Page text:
“It’s Dorothy Brown last month,” Boykin said, referencing a failed attempt by Commissioner Peter Silvestri (9th) to make the Circuit Court clerk’s office an appointed post, “and it’s Karen Yarbrough this month, and they happen to be two black women officeholders.”

Boykin, whose district includes Maywood, Bellwood, Broadview, Melrose Park and other western suburbs, was elected with the support of Yarbrough — who, in her role as Proviso Township Democratic Committeeman, endorsed the first-term commissioner in his 2015 bid for the county board seat.

The commissioner’s comments prompted Commissioner John Fritchey (12th), who sponsored the measure, to push-back by touting his legislative record.

“I will put my record on work I’ve done in the African-American community against almost anybody — white, brown or black,” Fritchey was quoted as saying by the Chicago Tribune. “This is about reforming government.”

But even the Tribune had to point out the racial reverberations of Fritchey’s legislation, with the paper noting that an African-American has held the recorder’s office since 1988, when it was filled by Carol Moseley Braun, who was succeeded by Jesse White.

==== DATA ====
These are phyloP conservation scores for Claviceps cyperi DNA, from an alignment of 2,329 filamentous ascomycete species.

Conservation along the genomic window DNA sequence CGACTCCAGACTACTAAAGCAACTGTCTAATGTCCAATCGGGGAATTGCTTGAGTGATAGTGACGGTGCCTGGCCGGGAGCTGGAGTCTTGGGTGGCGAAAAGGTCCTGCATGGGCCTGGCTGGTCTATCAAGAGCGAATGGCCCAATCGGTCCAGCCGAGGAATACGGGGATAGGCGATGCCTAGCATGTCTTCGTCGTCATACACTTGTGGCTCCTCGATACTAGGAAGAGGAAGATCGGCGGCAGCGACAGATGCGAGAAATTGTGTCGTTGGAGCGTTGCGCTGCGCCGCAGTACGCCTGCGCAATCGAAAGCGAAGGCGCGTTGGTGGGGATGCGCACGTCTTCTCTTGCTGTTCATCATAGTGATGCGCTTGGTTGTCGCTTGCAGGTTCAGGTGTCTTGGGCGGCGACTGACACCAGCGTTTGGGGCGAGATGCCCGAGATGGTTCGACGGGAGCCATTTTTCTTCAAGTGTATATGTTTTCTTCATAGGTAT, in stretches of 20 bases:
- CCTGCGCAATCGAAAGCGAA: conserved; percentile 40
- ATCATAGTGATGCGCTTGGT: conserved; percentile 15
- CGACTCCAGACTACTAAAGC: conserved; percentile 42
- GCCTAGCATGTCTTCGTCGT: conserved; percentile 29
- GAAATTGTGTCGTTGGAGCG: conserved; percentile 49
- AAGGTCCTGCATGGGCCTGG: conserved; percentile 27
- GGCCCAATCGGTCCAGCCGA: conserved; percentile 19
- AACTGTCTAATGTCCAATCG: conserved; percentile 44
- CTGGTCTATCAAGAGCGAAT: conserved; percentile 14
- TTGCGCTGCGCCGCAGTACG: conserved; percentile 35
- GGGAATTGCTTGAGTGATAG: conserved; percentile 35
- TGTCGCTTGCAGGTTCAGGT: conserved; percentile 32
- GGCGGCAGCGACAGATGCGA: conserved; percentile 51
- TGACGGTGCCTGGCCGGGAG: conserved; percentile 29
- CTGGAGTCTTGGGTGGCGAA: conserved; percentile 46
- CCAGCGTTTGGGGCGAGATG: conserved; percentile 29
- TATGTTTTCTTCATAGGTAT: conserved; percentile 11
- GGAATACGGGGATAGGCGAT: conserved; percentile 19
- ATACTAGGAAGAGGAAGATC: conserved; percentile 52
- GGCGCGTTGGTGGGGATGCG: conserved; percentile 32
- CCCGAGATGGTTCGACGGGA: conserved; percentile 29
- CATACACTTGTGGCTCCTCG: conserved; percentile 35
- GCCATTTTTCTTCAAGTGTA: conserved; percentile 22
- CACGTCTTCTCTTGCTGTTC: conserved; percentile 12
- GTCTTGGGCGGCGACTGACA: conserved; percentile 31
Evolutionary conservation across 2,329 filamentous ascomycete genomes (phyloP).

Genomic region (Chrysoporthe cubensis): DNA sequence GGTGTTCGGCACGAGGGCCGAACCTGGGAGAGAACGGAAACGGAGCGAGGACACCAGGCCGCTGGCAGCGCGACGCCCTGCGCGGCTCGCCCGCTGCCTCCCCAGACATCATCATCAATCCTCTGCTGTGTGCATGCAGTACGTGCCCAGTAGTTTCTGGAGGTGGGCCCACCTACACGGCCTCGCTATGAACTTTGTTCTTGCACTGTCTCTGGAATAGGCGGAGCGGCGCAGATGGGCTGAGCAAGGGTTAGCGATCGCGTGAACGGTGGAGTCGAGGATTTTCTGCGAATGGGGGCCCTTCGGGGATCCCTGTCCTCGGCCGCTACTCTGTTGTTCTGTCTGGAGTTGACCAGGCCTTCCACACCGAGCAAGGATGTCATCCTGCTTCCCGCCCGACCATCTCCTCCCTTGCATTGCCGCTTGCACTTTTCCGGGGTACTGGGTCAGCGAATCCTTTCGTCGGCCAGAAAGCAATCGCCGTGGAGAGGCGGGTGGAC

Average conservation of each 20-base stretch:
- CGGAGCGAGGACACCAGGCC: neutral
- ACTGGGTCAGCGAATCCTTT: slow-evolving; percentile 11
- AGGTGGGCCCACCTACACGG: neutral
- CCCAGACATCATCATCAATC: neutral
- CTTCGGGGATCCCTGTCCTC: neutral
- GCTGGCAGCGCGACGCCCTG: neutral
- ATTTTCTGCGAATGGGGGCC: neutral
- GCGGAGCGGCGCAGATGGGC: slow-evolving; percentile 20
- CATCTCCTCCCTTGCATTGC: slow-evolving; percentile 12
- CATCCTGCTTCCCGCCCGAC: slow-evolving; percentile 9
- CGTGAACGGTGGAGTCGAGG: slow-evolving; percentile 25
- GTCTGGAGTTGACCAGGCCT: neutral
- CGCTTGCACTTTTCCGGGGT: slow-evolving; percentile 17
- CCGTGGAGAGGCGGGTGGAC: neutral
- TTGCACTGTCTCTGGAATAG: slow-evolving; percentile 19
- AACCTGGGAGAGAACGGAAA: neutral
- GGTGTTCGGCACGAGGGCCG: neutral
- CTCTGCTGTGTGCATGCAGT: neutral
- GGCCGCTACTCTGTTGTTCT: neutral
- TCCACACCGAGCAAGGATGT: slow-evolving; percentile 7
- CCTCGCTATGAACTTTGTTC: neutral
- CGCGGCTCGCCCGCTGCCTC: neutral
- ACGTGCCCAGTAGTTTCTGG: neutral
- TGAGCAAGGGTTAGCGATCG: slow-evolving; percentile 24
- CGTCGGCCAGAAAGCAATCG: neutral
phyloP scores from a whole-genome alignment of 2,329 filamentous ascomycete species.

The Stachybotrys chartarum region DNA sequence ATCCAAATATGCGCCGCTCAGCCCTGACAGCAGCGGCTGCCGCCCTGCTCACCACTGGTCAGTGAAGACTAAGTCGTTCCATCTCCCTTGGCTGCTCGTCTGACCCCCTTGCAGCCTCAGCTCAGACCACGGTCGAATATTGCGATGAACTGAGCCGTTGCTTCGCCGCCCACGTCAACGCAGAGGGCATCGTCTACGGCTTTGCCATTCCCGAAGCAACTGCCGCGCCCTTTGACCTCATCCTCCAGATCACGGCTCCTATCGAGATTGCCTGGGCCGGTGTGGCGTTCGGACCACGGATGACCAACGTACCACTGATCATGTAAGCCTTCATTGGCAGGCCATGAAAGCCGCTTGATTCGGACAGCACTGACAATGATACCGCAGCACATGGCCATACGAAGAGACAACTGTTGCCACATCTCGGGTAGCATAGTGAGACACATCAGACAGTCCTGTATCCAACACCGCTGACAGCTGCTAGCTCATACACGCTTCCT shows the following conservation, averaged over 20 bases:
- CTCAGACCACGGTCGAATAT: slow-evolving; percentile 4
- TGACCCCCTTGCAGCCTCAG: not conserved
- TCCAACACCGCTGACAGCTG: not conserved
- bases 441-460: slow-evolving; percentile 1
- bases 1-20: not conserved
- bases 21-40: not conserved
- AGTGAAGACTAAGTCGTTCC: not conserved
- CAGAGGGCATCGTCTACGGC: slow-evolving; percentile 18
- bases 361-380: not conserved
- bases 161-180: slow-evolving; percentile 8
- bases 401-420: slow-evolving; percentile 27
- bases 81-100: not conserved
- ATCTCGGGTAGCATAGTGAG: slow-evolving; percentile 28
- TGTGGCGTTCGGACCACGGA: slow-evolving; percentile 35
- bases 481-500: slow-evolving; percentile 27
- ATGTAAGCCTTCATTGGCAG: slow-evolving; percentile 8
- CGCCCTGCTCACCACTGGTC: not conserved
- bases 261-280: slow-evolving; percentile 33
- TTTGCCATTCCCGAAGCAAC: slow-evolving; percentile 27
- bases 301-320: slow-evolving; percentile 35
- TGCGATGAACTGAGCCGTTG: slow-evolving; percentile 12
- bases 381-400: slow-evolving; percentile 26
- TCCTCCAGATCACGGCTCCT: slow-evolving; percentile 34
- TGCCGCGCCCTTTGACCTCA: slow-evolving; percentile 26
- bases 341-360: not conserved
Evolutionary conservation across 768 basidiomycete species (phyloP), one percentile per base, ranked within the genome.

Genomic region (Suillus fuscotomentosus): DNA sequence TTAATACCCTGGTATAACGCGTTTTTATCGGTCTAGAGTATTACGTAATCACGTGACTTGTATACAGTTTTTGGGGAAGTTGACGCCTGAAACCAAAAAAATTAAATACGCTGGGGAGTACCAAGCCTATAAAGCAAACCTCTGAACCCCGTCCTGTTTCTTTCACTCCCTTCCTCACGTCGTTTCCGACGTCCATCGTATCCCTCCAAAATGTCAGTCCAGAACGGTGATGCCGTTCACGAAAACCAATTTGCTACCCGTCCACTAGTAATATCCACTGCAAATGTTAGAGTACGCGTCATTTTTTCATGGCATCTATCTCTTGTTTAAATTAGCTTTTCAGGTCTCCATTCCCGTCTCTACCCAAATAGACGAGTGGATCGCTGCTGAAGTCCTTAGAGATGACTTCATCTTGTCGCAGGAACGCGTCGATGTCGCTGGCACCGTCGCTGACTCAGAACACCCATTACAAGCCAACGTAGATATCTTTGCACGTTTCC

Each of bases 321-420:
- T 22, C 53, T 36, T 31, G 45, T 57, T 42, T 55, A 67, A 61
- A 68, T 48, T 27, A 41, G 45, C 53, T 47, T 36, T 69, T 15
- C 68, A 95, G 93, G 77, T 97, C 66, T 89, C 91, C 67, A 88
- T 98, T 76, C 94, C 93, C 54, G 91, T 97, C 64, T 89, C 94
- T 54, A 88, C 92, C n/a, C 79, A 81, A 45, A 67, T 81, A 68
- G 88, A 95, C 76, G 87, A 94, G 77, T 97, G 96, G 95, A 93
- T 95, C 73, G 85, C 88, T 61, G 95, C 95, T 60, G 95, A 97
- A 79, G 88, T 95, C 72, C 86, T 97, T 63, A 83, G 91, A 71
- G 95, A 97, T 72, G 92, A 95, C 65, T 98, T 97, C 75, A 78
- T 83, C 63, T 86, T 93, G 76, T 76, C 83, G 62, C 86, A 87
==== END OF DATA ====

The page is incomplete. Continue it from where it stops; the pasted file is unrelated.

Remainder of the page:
And the recorder’s office isn’t “the only office that has been viewed as belonging to someone of a certain color or race,” the Tribune notes. “The County Board presidency now held by [Preckwinkle] is considered by many Cook County Democrats to be a ‘black seat,’ and the city treasurer’s office viewed much the same way.

“The city clerk’s office has been occupied by Latinos for years, while the county clerk’s office has long been held by whites, including Orr, who applauded the referendum.”

Since 1999, the recorder’s seat has been occupied by a Maywoodian. Eugene Moore held the seat until 2012, when he retired. Yarbrough was elected his successor and is likely to coast to another term.

If voters approve the referendum question, which is binding, the recorder’s office will be consolidated into the clerk’s office by 2020.